Anton Lesser played Fagin in the star-studded cast of BBC flop Dickensian
Yet the average child worker is not a Dickensian
tot toiling in a sweatshop but a child working alongside a parent on a farm or in the underground economy to help feed, shelter and clothe the family.
Well known for his diverse choreographic styles and his respect for the classics, Welch (who is also Houston Ballet's artistic director) reinterprets the Russian fairy tale about a mythical bird who darts through the enchanted mists, setting it in Dickensian
London, with costumes by Holly Hynes and a black-box set by Welch.
Traditional and digital animation techniques are cannily combined to create a fantastic universe of machinery gone big, elaborate and quite mad, made credible with Dickensian
grit, persuasive elements (water, ice, steam of course, etc.
But it will not make agencies and companies change their present Dickensian
and antiquated attitudes to age.
A further economic boom brought on by the advent of World War I saw yet more expansion, a big increase in the number of factories in the southern part of the city and a mass influx of migrant laborers searching for a pot of gold in the Dickensian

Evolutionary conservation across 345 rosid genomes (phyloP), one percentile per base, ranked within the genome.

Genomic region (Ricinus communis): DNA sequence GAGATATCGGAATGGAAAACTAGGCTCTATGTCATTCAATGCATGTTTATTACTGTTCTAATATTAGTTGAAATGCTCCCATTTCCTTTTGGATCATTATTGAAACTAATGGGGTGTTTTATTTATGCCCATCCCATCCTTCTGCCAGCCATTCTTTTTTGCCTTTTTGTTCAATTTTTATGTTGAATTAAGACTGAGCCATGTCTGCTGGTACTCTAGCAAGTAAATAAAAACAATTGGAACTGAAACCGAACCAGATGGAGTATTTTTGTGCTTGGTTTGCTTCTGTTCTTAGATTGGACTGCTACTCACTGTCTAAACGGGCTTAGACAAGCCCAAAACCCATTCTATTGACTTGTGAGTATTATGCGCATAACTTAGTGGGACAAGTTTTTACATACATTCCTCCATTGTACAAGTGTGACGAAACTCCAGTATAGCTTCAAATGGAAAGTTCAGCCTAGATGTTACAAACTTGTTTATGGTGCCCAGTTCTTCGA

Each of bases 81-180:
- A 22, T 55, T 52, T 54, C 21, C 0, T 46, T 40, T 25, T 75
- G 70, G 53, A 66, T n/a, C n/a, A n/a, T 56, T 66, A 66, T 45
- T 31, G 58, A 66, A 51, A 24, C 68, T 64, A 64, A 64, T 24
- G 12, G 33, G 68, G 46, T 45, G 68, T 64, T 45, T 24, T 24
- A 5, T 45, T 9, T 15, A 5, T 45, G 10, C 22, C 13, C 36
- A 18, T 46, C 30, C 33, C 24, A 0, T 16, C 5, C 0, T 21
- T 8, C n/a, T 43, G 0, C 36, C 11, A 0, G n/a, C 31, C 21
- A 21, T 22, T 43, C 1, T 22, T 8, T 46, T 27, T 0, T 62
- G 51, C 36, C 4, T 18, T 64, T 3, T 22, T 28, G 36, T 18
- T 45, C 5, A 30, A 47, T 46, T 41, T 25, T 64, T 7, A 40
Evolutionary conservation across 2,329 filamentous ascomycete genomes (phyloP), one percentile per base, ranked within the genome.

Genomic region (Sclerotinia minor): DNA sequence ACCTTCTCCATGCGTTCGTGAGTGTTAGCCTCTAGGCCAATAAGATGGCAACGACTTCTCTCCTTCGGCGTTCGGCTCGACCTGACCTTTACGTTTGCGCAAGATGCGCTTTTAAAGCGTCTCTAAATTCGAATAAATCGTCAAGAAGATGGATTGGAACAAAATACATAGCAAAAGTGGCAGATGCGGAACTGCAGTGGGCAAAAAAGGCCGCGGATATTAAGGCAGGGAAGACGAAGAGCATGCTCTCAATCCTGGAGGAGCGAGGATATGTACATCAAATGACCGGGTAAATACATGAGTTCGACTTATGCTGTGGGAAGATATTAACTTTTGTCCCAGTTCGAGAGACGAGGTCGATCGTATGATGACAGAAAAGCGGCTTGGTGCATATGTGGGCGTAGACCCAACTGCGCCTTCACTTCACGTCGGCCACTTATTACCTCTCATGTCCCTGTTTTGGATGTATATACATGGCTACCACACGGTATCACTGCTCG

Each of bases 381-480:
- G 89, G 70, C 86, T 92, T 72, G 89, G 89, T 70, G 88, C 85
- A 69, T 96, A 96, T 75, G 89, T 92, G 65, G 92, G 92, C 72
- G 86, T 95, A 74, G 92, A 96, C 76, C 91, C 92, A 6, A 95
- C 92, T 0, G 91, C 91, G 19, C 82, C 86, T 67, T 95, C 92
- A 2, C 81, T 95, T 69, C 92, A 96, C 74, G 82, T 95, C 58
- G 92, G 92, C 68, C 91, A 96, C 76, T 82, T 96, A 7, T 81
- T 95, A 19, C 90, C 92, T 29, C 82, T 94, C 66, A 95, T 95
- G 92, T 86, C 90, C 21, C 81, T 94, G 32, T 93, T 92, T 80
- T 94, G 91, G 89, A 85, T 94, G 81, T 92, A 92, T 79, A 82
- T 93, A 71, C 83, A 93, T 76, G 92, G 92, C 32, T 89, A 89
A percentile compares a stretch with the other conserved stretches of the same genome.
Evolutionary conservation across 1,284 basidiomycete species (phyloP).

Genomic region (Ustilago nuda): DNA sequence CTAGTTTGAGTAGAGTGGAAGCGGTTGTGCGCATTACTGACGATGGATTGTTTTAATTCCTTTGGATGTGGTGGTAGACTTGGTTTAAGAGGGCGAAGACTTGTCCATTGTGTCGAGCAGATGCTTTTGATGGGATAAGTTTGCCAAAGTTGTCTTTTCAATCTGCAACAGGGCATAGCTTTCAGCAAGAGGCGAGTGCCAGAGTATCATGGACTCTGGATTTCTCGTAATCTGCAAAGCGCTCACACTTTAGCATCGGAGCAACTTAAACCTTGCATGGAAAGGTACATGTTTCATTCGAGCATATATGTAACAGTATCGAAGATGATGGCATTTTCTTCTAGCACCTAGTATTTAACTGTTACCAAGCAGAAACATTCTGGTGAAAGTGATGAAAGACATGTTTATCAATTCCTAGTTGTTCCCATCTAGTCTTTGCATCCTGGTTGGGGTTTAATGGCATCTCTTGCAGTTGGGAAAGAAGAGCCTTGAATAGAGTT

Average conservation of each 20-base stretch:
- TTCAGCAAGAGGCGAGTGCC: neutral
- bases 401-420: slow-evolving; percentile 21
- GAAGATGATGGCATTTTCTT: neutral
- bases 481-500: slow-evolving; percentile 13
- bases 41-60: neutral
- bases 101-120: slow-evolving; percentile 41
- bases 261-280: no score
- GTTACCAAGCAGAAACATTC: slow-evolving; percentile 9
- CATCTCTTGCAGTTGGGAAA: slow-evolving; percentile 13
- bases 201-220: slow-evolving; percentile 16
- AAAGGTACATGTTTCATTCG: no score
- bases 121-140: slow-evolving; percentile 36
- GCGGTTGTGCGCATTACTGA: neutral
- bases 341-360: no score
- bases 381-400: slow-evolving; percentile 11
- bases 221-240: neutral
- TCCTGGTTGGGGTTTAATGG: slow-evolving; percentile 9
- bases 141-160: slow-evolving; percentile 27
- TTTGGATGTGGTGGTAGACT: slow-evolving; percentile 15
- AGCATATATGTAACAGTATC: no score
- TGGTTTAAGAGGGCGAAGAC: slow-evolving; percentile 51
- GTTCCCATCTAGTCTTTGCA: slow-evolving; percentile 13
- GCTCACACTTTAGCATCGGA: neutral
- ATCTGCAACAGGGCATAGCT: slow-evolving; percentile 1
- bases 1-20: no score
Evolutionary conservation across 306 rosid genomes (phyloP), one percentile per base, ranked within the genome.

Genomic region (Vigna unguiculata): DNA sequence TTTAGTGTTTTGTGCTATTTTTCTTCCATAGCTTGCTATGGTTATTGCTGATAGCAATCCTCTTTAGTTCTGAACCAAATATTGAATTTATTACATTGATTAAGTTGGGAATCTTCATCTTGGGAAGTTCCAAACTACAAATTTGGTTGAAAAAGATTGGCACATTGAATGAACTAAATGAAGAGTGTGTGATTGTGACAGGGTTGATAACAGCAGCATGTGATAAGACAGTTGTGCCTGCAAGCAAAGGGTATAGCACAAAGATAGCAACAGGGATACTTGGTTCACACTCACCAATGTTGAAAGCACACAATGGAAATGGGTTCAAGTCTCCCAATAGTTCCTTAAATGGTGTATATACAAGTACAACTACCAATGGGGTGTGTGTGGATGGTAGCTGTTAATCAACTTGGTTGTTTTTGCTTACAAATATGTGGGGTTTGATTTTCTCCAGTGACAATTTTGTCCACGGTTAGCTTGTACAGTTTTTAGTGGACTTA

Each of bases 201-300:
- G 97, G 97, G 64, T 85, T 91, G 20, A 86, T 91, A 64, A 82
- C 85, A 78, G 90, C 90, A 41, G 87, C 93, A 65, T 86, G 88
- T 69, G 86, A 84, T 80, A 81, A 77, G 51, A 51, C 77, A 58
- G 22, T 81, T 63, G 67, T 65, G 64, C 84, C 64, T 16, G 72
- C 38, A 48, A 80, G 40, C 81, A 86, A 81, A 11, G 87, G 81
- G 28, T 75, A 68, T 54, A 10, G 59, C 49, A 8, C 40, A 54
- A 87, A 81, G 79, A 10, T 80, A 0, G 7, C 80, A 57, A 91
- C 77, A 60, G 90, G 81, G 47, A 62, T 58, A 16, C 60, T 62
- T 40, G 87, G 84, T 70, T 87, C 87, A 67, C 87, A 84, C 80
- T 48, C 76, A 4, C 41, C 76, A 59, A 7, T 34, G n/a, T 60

Poe's text, to which literary critics attribute Dickensian
ambitions, moors the mystery of the city in its dynamism and anonymity.
Formerly the world's most famous child star, Culkin "came to the public as this little Dickensian
orphan," says St.
We have little insight on what makes the nuns--brutal authoritarians of a Dickensian
view of life drove him to paint the world as he would like it to be--no drunken fathers or self-centered mothers, only kindly doctors, duty-bound soldiers, and regular folks at their daily occupations.
WINDSOR -- An echo of Dickensian
England is being heard in the Ontario Courts.
Between them loom slag heaps from the mines, Dickensian
mounds which still contain enough gold to be commercially extracted after the mines are exhausted.
But Silko adopts a Dickensian
sensibility and allows Indigo to escape the clutches of the villainous superintendent by cunning and serendipity.
To be sure the Dickensian
stereotypes have shown remarkable longevity, but the study of convict society, and in particular our understanding of the female experience, has come along way in the last ten years.
Secretaries taking dictation from their bosses and typing draft after draft are as foreign to most of today's offices as a Dickensian
clerk sitting on a stool copying figures into a book all day.